As to the tweet about police, L’Heureux, apologized, saying: “My comment does not reflect who I am or what I believe, and most importantly, it is not representative of what this campaign stands for.”

Kelly’s communications director, Jacob Peters, added: “As the son of two police officers, Mark deeply respects those who serve in uniform to keep our communities safe. Our campaign values the public service, bravery and sacrifice of police officers across our nation. The tweet posted by a junior staff member is unacceptable and we are taking the appropriate action.”

Arizona Daily Star

Residents with BLM signs targeted with “Comrade Regina” letters

Residents of several Tucson neighborhoods reported finding anti-Black Lives Matter letters at their homes over the weekend.

While the person or group who distributed the letters has not been identified, they are reportedly leaving them at homes that have BLM signs displayed in their yards or windows.

The letter, which attempts to impersonate Tucson Mayor Regina Romero, starts with “I am pleased to see our BLM sign in your yard, which means you are proudly proclaiming support for our Marxist-Socialist movement to take over control of our country.” It is signed “Comrade Regina.”

“It’s unsettling that someone would try to impersonate me by signing a letter with my name. The letter has no connection to my office and is another attempt to sow division in our community by dangerously spreading misinformation,” Romero said in a statement.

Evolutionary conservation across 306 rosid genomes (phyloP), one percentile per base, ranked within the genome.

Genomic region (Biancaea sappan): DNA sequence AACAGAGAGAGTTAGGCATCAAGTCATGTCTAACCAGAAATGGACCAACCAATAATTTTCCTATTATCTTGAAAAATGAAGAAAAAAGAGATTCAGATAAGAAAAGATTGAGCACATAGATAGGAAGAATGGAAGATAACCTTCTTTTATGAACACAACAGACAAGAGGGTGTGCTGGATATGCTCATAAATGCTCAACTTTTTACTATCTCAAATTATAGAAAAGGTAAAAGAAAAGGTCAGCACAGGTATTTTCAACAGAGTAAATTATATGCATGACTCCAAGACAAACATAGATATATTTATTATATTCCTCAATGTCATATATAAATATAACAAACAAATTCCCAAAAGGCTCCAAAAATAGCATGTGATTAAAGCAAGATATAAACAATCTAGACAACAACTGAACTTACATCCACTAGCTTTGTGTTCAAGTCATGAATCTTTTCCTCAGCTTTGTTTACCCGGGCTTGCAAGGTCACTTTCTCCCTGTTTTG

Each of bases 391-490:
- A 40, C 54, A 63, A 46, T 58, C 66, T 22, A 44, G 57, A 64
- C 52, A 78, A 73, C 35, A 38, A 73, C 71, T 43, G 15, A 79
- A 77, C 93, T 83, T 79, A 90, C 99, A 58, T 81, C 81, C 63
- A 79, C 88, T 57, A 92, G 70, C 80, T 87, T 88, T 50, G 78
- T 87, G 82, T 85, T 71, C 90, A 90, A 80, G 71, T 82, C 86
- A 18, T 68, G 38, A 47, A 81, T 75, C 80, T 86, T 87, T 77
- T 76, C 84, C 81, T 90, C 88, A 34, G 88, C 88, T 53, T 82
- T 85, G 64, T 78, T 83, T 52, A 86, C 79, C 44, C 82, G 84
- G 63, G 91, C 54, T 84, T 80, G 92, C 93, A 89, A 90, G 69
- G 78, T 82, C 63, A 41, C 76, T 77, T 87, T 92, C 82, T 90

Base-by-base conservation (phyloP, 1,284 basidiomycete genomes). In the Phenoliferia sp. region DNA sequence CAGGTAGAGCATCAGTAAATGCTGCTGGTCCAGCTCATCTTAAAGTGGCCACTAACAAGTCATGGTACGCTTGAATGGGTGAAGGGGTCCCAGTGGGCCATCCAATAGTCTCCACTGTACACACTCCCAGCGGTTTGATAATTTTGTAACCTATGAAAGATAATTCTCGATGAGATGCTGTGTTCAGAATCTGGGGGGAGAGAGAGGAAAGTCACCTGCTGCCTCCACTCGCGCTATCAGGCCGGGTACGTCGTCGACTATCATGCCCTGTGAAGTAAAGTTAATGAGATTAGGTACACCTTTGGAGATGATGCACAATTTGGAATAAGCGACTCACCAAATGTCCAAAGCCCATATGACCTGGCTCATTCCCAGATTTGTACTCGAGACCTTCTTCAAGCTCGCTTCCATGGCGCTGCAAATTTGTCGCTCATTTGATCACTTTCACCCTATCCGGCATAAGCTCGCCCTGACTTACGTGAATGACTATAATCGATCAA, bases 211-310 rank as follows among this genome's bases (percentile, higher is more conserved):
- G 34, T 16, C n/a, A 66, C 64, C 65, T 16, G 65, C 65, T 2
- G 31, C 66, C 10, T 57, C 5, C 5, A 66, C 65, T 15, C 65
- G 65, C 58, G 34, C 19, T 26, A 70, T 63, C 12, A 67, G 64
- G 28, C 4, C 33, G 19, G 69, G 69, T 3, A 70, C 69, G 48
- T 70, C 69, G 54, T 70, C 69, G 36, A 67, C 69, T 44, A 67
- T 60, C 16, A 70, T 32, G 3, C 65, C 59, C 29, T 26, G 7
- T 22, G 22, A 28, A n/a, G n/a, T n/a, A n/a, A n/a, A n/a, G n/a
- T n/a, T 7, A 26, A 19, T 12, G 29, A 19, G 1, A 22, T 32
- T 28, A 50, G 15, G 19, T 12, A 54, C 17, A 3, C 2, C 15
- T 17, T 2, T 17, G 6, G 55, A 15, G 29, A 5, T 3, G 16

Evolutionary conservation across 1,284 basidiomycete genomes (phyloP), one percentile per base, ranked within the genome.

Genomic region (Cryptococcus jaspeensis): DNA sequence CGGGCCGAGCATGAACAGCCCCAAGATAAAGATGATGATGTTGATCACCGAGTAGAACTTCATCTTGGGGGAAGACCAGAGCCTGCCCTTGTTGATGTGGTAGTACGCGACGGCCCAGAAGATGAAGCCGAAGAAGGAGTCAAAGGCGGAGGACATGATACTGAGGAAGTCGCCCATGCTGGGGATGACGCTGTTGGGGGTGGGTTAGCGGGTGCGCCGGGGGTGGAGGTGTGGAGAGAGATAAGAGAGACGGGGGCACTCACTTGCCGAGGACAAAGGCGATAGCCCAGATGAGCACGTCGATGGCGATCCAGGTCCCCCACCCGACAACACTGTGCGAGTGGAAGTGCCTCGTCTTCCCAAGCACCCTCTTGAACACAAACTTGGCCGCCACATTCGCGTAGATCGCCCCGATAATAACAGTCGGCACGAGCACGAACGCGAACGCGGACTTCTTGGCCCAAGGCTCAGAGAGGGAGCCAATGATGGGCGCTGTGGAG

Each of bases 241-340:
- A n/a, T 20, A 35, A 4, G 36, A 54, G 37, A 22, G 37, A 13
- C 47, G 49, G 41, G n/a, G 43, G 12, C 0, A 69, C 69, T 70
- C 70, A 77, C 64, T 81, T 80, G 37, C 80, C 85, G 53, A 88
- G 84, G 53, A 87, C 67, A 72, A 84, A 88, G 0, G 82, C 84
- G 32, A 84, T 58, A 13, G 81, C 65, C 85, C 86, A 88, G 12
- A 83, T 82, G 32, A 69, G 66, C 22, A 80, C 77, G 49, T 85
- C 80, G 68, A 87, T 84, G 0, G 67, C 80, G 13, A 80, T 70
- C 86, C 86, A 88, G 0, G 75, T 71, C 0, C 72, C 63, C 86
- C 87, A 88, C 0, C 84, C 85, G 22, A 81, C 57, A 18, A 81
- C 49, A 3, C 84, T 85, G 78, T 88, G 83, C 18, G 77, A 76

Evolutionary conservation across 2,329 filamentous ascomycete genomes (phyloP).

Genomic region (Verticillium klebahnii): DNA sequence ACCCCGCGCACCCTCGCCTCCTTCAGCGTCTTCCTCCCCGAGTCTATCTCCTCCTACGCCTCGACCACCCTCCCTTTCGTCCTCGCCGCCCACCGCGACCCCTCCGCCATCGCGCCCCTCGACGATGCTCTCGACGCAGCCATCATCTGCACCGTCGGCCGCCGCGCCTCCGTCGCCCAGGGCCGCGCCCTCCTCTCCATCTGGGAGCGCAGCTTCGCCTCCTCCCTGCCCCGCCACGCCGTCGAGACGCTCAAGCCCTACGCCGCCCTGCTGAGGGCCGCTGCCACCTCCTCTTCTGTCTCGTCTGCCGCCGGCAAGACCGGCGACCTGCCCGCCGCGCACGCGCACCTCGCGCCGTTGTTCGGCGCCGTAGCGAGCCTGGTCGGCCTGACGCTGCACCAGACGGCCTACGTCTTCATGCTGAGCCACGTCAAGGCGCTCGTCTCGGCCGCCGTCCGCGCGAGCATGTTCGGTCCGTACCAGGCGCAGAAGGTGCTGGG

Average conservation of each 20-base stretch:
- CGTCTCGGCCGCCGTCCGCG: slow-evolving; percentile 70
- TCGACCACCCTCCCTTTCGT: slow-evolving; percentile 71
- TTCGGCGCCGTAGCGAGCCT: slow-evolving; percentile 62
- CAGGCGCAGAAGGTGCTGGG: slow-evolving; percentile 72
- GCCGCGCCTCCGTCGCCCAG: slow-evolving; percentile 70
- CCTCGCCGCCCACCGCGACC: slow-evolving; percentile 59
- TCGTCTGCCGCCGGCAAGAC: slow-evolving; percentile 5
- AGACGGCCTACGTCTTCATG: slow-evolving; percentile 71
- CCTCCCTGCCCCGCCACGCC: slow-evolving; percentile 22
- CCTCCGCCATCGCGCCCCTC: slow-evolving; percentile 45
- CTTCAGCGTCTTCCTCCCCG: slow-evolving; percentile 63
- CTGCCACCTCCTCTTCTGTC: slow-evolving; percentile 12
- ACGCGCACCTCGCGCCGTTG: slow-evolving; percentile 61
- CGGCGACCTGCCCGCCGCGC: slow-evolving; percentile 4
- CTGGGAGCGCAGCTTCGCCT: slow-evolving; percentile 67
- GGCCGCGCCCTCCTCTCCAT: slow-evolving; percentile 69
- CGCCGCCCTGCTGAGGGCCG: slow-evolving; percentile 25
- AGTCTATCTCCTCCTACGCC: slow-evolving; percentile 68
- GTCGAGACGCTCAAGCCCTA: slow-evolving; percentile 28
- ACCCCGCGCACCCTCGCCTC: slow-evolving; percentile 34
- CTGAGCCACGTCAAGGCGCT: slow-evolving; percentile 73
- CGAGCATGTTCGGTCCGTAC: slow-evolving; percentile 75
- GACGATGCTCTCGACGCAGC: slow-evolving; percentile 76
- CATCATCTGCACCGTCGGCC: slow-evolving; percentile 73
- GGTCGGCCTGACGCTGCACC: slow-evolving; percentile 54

Romero’s decision to display a large Black Lives Matter banner from Tucson’s City Hall building in June has been criticized by many local conservatives.

The letter does not include specific threats, but does use inflammatory language that targets the Black Lives Matter movement. While the Tucson Police Department received a number of complaints regarding the letters over the weekend, they said legal action is unlikely.

“I have no doubt they were unwelcome and concerning given our current environment and I am glad officers were able to make contact with the residents there,” said Capt. Michelle Pickrom in an email to city officials.

“We did check with our legal advisor and were told that any type of charges would be unlikely unless the individuals were knowingly trespassing, meaning the property was clearly marked with no trespassing signs, if they were told to leave someone’s property and failed to do so, or if there was some type of vandalism that occurred.”

Jasmine Demers

2 accused of stealing a couple of Trump signs

Campaign sign theft, a perpetual issue in every election, made news in Tucson this week.

Over the weekend, two people were arrested on suspicion of misdemeanor criminal charges, after being accused of going around swiping Trump signs in the Catalina Foothills area.